Monday, September 8, 2014

Unexploded landmines

You see it in the news all the time, people getting blown up by landmines that have been lying in wait for years and years, long after the conflict has supposedly ended.  Stepped on one myself today.  

I was sitting in the waiting room at my chiropractor's.  He shares space with a massage therapist and a naturopath nurse practitioner, and the secretary for the latter was on the phone.  I heard her in the middle of an initial call that didn't make much sense, and I wasn't really paying attention because Redbook had an article on Melissa McCarthy I was trying to speed-read before my chiropractor finished with the client before me.  But then the secretary must have buzzed her boss, because then the conversation went like this:

"So-and-so passed away.  Yeah, the neighbor hadn't seen her in a while, so they had the police do a welfare check.  It look like she fell, I guess.  She's probably been gone 2-3 days."

Of course the secretary could not know that I was quietly freaking out over on the couch as she told basically my story, about someone else, to someone else.  All I can recall feeling is my eyes getting bigger as I listened, and part of me saying "" in my head because I didn't want to be hearing this.  Of all the legion shitty parts of widowhood, the 2 days I didn't hear from him, growing more and more terrified, and the third day when I was the one who called the apartment manager, and then the cops, and ultimately had my worst fears confirmed is the part I try not to revisit.  At all.  Even when my thoughts wander there, I make a mental U-turn as quickly as possible.  Because it's so horrible, thinking about him lying there, waiting to be found...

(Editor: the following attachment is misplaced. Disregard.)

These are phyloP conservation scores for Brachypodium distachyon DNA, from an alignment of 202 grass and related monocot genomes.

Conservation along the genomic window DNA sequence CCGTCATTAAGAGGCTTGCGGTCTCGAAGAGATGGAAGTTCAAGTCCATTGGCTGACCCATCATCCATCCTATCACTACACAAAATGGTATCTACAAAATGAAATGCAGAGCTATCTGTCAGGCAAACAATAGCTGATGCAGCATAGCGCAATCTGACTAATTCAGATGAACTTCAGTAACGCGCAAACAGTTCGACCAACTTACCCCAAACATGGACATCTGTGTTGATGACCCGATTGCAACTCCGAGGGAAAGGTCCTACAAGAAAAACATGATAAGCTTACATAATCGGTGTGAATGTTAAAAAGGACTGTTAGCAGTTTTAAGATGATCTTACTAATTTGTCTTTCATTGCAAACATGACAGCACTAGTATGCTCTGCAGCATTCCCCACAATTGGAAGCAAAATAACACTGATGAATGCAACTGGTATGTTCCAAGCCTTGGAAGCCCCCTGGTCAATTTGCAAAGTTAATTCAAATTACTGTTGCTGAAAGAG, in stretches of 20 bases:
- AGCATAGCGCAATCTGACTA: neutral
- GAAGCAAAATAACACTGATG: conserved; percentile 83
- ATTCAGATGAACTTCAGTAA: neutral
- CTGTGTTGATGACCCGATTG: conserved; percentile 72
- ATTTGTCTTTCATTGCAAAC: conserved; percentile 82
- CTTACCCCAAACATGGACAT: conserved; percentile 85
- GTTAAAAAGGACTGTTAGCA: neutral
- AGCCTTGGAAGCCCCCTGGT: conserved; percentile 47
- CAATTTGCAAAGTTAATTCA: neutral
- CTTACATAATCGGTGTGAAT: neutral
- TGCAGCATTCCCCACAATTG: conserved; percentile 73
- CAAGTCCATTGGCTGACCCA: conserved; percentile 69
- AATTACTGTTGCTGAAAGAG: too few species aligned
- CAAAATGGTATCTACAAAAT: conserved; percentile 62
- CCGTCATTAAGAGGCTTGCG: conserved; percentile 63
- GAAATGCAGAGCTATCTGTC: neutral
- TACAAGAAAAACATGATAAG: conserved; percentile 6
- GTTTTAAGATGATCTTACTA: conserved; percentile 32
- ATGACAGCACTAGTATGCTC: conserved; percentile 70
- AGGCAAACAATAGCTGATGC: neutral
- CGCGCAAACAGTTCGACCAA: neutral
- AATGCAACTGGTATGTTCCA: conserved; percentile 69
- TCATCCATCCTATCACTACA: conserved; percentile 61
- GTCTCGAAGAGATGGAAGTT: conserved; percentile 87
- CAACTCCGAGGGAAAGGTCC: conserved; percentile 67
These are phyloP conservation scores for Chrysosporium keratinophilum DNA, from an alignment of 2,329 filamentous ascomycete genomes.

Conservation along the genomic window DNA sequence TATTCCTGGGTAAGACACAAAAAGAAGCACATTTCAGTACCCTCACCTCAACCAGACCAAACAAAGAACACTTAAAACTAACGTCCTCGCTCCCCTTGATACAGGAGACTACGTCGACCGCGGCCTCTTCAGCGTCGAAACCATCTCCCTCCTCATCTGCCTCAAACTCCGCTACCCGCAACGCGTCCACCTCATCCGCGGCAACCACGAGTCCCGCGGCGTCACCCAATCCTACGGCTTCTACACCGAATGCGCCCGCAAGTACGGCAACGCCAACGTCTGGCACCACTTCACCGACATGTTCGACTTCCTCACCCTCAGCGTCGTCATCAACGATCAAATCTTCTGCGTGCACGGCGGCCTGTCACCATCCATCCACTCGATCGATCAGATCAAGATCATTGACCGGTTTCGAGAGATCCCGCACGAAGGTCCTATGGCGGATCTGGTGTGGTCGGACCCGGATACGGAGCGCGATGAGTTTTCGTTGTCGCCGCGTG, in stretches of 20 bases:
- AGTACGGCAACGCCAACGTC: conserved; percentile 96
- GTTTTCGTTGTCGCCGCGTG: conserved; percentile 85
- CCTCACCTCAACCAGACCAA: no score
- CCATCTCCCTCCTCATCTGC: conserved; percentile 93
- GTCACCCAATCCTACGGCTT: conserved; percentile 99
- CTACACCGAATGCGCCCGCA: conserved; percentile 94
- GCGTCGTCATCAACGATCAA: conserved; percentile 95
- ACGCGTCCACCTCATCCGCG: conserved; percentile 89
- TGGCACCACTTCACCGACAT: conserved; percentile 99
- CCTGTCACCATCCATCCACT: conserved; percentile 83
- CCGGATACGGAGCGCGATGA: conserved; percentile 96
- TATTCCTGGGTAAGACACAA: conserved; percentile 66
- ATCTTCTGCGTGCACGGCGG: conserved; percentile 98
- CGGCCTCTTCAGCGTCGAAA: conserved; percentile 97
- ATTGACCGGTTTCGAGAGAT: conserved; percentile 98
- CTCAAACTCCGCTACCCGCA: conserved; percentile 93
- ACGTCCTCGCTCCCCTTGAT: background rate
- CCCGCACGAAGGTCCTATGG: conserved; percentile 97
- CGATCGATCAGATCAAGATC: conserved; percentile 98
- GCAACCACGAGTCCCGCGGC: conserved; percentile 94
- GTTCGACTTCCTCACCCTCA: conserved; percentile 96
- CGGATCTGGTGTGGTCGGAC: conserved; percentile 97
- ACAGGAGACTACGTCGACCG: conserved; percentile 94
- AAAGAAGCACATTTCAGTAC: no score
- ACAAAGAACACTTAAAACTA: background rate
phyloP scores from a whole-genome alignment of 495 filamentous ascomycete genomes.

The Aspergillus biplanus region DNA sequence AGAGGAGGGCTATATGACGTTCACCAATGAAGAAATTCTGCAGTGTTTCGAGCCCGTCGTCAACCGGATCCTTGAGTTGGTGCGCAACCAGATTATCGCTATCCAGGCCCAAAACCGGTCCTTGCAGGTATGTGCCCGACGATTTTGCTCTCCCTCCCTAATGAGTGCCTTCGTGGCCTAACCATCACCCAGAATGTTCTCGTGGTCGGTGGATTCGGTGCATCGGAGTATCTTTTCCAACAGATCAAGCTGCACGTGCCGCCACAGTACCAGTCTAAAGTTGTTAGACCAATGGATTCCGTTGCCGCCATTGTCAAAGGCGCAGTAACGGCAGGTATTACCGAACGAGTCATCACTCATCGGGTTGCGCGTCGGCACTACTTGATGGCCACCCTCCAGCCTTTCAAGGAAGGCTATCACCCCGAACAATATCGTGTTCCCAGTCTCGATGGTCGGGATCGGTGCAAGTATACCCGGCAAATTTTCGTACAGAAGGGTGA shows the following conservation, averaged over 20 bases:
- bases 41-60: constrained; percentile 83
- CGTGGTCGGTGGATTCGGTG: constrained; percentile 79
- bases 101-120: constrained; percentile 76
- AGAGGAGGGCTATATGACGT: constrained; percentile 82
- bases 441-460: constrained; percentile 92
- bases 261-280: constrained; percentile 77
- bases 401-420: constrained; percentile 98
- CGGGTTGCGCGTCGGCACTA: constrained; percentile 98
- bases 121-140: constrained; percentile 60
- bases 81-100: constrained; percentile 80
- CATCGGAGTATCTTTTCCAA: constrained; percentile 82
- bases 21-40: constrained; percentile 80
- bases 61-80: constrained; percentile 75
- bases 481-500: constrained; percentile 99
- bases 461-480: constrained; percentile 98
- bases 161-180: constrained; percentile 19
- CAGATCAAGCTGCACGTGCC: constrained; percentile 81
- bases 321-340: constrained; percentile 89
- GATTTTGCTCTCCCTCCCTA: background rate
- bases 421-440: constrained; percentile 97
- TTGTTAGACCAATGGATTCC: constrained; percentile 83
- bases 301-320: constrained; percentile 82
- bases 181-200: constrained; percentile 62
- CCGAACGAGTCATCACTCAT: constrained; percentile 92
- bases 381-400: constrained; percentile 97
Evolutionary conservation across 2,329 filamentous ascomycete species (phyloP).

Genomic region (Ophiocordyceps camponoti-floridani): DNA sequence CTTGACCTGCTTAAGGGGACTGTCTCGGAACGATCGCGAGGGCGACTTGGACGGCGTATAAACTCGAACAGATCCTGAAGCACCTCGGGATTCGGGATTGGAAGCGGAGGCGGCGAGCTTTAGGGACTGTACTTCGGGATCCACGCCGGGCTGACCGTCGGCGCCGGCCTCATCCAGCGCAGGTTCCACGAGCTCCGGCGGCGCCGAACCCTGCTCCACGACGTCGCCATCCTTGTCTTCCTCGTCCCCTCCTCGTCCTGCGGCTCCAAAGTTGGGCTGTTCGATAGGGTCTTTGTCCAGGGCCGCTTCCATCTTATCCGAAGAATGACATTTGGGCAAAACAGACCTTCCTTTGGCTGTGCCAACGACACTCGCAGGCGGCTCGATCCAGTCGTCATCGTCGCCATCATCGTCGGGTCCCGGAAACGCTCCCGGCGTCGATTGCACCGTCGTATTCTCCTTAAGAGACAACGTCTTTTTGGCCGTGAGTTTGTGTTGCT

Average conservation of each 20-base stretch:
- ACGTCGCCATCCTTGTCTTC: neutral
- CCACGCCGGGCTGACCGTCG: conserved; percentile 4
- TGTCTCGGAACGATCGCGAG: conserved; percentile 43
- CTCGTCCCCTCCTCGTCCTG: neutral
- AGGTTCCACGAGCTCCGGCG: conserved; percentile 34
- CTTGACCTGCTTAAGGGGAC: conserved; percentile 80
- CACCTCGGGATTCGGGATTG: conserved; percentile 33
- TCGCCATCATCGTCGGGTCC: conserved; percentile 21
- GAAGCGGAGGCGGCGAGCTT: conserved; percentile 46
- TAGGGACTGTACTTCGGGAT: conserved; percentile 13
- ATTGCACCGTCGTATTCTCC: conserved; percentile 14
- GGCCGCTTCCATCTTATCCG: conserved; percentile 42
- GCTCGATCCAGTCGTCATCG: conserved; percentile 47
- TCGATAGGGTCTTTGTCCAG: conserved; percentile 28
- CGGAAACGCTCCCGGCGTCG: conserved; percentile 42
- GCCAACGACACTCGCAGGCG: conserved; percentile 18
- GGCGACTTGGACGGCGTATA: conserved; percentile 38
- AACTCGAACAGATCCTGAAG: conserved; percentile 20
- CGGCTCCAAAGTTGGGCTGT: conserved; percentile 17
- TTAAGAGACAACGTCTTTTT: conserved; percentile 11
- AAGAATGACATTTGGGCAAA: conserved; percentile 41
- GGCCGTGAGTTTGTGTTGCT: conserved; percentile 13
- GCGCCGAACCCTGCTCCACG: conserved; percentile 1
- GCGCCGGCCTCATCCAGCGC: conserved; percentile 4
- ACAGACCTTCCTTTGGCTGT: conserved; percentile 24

No.  Stop it.  Can't think about it.

I've gotten pretty good about not thinking about it after 8 years.  (I almost wrote 6 years, redid the math and my head, and wanted to cry when I realized it was 8; it's been so long.) And yet, because I happened to go to the chiropractor today instead of tomorrow, as I usually do, I got blindsided.  If I'd gone tomorrow, I would've missed it.

Why?  If there's a reason for everything (a philosophy I don't necessarily buy into), why did I have to confront this today?  If learning to live your life without your loved one who died is a spiritual education, then what the hell am I supposed to get from running into these mines, other than a freshly broken heart, or if not broken, oozing a little at the scar?  I take it personally.  I know I probably shouldn't, but I do.  It's like, "Goddammit, when do I get a break?  Haven't I done enough to heal?  Why does shit still crop up?  If my chiropractor had been on time, if I'd gone tomorrow, if the rain had kept us both home, it wouldn't have.  Why did everything align perfectly so that the one client my chiropractor has who would be hurt by overhearing that exact conversation was the only one sitting in the waiting room when it took place? 

I know it's not all about me.  Some other family now knows exactly how I've felt, and I know I wasn't the first, either.  Still, I don't believe in coincidences.  It's weird.  It made me sad.  And it makes me wonder why feeling loss is a life sentence.  Perhaps not every day of that life, but dammit, too often.